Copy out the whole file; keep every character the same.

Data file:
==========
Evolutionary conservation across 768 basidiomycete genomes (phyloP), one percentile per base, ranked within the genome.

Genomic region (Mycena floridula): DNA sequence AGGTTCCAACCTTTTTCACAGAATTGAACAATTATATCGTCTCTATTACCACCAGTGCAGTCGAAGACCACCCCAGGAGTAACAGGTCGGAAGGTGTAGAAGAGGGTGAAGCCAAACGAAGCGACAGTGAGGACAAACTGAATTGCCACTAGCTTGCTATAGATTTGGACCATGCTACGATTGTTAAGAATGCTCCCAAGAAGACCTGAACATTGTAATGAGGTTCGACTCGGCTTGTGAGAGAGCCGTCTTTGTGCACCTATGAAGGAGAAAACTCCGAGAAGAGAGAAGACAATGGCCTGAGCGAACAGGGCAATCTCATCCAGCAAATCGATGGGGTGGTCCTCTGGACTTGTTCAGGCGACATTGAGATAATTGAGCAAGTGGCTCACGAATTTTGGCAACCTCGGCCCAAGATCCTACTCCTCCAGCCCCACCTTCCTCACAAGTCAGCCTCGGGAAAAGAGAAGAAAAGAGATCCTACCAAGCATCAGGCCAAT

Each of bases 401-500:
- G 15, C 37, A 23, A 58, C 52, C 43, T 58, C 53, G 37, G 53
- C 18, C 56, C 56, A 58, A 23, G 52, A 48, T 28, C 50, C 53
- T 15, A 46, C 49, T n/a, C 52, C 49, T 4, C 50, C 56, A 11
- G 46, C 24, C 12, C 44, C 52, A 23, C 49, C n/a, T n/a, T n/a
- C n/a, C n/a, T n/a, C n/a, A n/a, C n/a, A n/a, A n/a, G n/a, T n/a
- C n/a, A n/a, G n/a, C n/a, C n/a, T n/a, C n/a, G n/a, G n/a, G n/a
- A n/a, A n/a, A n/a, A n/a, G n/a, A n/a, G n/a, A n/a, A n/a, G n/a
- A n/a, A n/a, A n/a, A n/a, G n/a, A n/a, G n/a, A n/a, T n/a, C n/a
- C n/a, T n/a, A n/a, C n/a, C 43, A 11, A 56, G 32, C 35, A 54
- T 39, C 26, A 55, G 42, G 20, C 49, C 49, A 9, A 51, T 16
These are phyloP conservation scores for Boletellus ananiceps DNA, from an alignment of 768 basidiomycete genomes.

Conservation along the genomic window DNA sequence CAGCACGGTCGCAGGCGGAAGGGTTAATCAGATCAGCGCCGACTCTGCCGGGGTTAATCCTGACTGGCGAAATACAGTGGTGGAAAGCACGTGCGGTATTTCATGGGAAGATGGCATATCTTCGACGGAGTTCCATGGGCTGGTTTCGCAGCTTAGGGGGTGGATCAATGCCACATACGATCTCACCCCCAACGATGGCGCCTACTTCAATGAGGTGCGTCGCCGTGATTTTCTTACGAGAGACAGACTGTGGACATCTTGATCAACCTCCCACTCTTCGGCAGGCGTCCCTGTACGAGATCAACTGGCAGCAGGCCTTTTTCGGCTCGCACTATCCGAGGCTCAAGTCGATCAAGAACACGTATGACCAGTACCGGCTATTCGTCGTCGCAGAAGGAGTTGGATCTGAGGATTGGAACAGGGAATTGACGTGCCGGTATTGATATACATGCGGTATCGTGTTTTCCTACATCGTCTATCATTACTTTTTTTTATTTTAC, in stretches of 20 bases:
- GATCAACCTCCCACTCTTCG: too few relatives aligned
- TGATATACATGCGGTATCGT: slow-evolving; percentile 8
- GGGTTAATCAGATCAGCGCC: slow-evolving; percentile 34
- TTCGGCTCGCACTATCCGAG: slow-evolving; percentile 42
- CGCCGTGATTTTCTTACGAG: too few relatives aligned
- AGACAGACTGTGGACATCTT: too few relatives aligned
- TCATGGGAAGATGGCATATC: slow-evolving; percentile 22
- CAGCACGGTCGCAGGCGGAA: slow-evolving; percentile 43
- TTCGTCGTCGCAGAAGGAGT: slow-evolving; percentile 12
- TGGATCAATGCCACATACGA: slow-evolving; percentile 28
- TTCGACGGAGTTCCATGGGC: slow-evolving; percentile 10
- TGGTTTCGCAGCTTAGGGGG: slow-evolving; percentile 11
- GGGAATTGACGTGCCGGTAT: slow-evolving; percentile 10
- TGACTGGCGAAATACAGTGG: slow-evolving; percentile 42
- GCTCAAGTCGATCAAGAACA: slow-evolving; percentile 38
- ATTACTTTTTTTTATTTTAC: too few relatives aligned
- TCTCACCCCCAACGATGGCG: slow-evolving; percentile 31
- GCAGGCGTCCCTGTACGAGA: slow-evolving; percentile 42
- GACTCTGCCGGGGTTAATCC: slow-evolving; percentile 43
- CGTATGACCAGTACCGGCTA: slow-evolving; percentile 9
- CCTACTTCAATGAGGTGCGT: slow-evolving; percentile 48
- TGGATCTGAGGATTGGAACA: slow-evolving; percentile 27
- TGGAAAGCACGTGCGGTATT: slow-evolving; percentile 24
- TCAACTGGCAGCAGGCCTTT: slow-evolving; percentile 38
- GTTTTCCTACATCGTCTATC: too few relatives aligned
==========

Evolutionary conservation across 768 basidiomycete genomes (phyloP), one percentile per base, ranked within the genome.

Genomic region (Mycena floridula): DNA sequence AGGTTCCAACCTTTTTCACAGAATTGAACAATTATATCGTCTCTATTACCACCAGTGCAGTCGAAGACCACCCCAGGAGTAACAGGTCGGAAGGTGTAGAAGAGGGTGAAGCCAAACGAAGCGACAGTGAGGACAAACTGAATTGCCACTAGCTTGCTATAGATTTGGACCATGCTACGATTGTTAAGAATGCTCCCAAGAAGACCTGAACATTGTAATGAGGTTCGACTCGGCTTGTGAGAGAGCCGTCTTTGTGCACCTATGAAGGAGAAAACTCCGAGAAGAGAGAAGACAATGGCCTGAGCGAACAGGGCAATCTCATCCAGCAAATCGATGGGGTGGTCCTCTGGACTTGTTCAGGCGACATTGAGATAATTGAGCAAGTGGCTCACGAATTTTGGCAACCTCGGCCCAAGATCCTACTCCTCCAGCCCCACCTTCCTCACAAGTCAGCCTCGGGAAAAGAGAAGAAAAGAGATCCTACCAAGCATCAGGCCAAT

Each of bases 401-500:
- G 15, C 37, A 23, A 58, C 52, C 43, T 58, C 53, G 37, G 53
- C 18, C 56, C 56, A 58, A 23, G 52, A 48, T 28, C 50, C 53
- T 15, A 46, C 49, T n/a, C 52, C 49, T 4, C 50, C 56, A 11
- G 46, C 24, C 12, C 44, C 52, A 23, C 49, C n/a, T n/a, T n/a
- C n/a, C n/a, T n/a, C n/a, A n/a, C n/a, A n/a, A n/a, G n/a, T n/a
- C n/a, A n/a, G n/a, C n/a, C n/a, T n/a, C n/a, G n/a, G n/a, G n/a
- A n/a, A n/a, A n/a, A n/a, G n/a, A n/a, G n/a, A n/a, A n/a, G n/a
- A n/a, A n/a, A n/a, A n/a, G n/a, A n/a, G n/a, A n/a, T n/a, C n/a
- C n/a, T n/a, A n/a, C n/a, C 43, A 11, A 56, G 32, C 35, A 54
- T 39, C 26, A 55, G 42, G 20, C 49, C 49, A 9, A 51, T 16
These are phyloP conservation scores for Boletellus ananiceps DNA, from an alignment of 768 basidiomycete genomes.

Conservation along the genomic window DNA sequence CAGCACGGTCGCAGGCGGAAGGGTTAATCAGATCAGCGCCGACTCTGCCGGGGTTAATCCTGACTGGCGAAATACAGTGGTGGAAAGCACGTGCGGTATTTCATGGGAAGATGGCATATCTTCGACGGAGTTCCATGGGCTGGTTTCGCAGCTTAGGGGGTGGATCAATGCCACATACGATCTCACCCCCAACGATGGCGCCTACTTCAATGAGGTGCGTCGCCGTGATTTTCTTACGAGAGACAGACTGTGGACATCTTGATCAACCTCCCACTCTTCGGCAGGCGTCCCTGTACGAGATCAACTGGCAGCAGGCCTTTTTCGGCTCGCACTATCCGAGGCTCAAGTCGATCAAGAACACGTATGACCAGTACCGGCTATTCGTCGTCGCAGAAGGAGTTGGATCTGAGGATTGGAACAGGGAATTGACGTGCCGGTATTGATATACATGCGGTATCGTGTTTTCCTACATCGTCTATCATTACTTTTTTTTATTTTAC, in stretches of 20 bases:
- GATCAACCTCCCACTCTTCG: too few relatives aligned
- TGATATACATGCGGTATCGT: slow-evolving; percentile 8
- GGGTTAATCAGATCAGCGCC: slow-evolving; percentile 34
- TTCGGCTCGCACTATCCGAG: slow-evolving; percentile 42
- CGCCGTGATTTTCTTACGAG: too few relatives aligned
- AGACAGACTGTGGACATCTT: too few relatives aligned
- TCATGGGAAGATGGCATATC: slow-evolving; percentile 22
- CAGCACGGTCGCAGGCGGAA: slow-evolving; percentile 43
- TTCGTCGTCGCAGAAGGAGT: slow-evolving; percentile 12
- TGGATCAATGCCACATACGA: slow-evolving; percentile 28
- TTCGACGGAGTTCCATGGGC: slow-evolving; percentile 10
- TGGTTTCGCAGCTTAGGGGG: slow-evolving; percentile 11
- GGGAATTGACGTGCCGGTAT: slow-evolving; percentile 10
- TGACTGGCGAAATACAGTGG: slow-evolving; percentile 42
- GCTCAAGTCGATCAAGAACA: slow-evolving; percentile 38
- ATTACTTTTTTTTATTTTAC: too few relatives aligned
- TCTCACCCCCAACGATGGCG: slow-evolving; percentile 31
- GCAGGCGTCCCTGTACGAGA: slow-evolving; percentile 42
- GACTCTGCCGGGGTTAATCC: slow-evolving; percentile 43
- CGTATGACCAGTACCGGCTA: slow-evolving; percentile 9
- CCTACTTCAATGAGGTGCGT: slow-evolving; percentile 48
- TGGATCTGAGGATTGGAACA: slow-evolving; percentile 27
- TGGAAAGCACGTGCGGTATT: slow-evolving; percentile 24
- TCAACTGGCAGCAGGCCTTT: slow-evolving; percentile 38
- GTTTTCCTACATCGTCTATC: too few relatives aligned